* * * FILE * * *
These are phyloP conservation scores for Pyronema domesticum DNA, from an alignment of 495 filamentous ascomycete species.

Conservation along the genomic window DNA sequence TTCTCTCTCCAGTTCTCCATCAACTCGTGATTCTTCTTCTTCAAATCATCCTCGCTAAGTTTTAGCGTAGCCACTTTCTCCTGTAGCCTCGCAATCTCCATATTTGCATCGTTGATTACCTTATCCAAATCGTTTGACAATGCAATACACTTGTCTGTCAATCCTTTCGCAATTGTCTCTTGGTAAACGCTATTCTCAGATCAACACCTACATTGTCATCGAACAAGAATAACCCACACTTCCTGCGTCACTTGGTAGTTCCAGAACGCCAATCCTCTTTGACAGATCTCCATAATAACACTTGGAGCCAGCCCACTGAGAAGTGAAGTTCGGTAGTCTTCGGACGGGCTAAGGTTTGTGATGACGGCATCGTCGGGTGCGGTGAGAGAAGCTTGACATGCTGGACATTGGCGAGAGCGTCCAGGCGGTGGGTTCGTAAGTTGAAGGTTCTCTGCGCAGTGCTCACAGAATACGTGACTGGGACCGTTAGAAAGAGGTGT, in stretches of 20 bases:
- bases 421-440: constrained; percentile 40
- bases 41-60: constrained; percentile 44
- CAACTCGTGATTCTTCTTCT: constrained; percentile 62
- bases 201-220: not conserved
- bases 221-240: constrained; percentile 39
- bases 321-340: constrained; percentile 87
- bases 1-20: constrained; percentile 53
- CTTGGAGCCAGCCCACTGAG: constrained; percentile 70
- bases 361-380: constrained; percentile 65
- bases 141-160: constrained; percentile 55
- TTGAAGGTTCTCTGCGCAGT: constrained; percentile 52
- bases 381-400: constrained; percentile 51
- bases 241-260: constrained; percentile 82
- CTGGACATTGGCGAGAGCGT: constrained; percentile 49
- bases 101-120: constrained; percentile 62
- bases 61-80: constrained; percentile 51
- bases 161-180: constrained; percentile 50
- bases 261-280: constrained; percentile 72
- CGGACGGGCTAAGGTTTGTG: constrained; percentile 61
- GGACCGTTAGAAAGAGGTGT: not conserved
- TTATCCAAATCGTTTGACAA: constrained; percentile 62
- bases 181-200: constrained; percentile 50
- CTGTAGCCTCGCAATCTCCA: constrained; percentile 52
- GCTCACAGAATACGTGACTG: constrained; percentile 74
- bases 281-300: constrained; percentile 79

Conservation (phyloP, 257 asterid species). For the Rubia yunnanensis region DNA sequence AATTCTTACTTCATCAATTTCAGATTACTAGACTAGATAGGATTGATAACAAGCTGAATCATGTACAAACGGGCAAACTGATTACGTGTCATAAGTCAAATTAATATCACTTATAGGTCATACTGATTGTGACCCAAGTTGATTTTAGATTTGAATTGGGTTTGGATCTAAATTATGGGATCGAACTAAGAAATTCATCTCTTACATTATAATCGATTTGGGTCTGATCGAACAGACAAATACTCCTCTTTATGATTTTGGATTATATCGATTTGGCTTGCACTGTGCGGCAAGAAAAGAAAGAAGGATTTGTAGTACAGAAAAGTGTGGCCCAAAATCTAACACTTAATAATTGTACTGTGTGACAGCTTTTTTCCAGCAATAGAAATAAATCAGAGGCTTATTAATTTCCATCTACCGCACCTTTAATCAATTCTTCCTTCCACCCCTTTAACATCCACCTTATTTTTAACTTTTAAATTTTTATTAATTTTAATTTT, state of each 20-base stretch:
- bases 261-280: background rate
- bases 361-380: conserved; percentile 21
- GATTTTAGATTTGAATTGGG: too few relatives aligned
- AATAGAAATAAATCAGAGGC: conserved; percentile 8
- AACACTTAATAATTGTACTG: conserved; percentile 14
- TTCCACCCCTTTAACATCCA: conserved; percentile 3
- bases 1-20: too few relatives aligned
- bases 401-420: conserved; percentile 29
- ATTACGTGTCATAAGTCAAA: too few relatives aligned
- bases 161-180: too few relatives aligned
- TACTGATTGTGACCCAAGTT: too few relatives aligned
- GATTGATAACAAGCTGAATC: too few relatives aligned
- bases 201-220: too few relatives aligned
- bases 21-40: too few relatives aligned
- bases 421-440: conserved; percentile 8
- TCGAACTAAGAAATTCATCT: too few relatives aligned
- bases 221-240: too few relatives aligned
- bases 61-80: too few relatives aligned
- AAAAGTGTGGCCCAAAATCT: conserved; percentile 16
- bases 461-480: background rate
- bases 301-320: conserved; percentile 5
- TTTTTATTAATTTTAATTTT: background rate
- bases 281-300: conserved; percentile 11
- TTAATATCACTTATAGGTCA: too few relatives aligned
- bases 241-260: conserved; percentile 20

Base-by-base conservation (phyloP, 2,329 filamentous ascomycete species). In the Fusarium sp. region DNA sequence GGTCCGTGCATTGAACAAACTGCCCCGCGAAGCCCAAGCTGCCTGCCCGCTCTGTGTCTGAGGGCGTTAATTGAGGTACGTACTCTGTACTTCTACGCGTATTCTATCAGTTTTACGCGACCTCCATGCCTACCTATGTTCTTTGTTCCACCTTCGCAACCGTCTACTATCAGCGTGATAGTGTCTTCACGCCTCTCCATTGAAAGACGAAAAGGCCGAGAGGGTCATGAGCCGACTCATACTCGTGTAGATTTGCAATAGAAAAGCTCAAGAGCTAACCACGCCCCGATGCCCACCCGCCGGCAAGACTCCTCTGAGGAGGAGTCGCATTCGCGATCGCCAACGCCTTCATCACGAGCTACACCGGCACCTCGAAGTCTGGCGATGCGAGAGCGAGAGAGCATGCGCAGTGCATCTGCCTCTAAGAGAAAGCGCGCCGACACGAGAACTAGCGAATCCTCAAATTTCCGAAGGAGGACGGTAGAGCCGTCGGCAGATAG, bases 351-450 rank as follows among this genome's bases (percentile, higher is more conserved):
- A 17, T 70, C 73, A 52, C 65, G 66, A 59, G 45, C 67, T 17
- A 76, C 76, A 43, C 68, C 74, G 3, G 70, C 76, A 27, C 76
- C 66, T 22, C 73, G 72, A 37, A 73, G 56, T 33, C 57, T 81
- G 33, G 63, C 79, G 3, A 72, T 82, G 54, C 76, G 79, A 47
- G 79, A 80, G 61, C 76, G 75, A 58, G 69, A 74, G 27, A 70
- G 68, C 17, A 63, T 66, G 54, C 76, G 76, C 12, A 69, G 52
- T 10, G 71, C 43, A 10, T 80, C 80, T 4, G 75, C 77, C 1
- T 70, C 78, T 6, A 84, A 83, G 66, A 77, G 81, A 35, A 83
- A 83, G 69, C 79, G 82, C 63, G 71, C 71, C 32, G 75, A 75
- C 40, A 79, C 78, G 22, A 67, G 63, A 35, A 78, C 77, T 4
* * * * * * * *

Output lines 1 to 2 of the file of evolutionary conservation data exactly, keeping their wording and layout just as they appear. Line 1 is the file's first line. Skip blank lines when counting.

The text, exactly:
These are phyloP conservation scores for Pyronema domesticum DNA, from an alignment of 495 filamentous ascomycete species.

Conservation along the genomic window DNA sequence TTCTCTCTCCAGTTCTCCATCAACTCGTGATTCTTCTTCTTCAAATCATCCTCGCTAAGTTTTAGCGTAGCCACTTTCTCCTGTAGCCTCGCAATCTCCATATTTGCATCGTTGATTACCTTATCCAAATCGTTTGACAATGCAATACACTTGTCTGTCAATCCTTTCGCAATTGTCTCTTGGTAAACGCTATTCTCAGATCAACACCTACATTGTCATCGAACAAGAATAACCCACACTTCCTGCGTCACTTGGTAGTTCCAGAACGCCAATCCTCTTTGACAGATCTCCATAATAACACTTGGAGCCAGCCCACTGAGAAGTGAAGTTCGGTAGTCTTCGGACGGGCTAAGGTTTGTGATGACGGCATCGTCGGGTGCGGTGAGAGAAGCTTGACATGCTGGACATTGGCGAGAGCGTCCAGGCGGTGGGTTCGTAAGTTGAAGGTTCTCTGCGCAGTGCTCACAGAATACGTGACTGGGACCGTTAGAAAGAGGTGT, in stretches of 20 bases: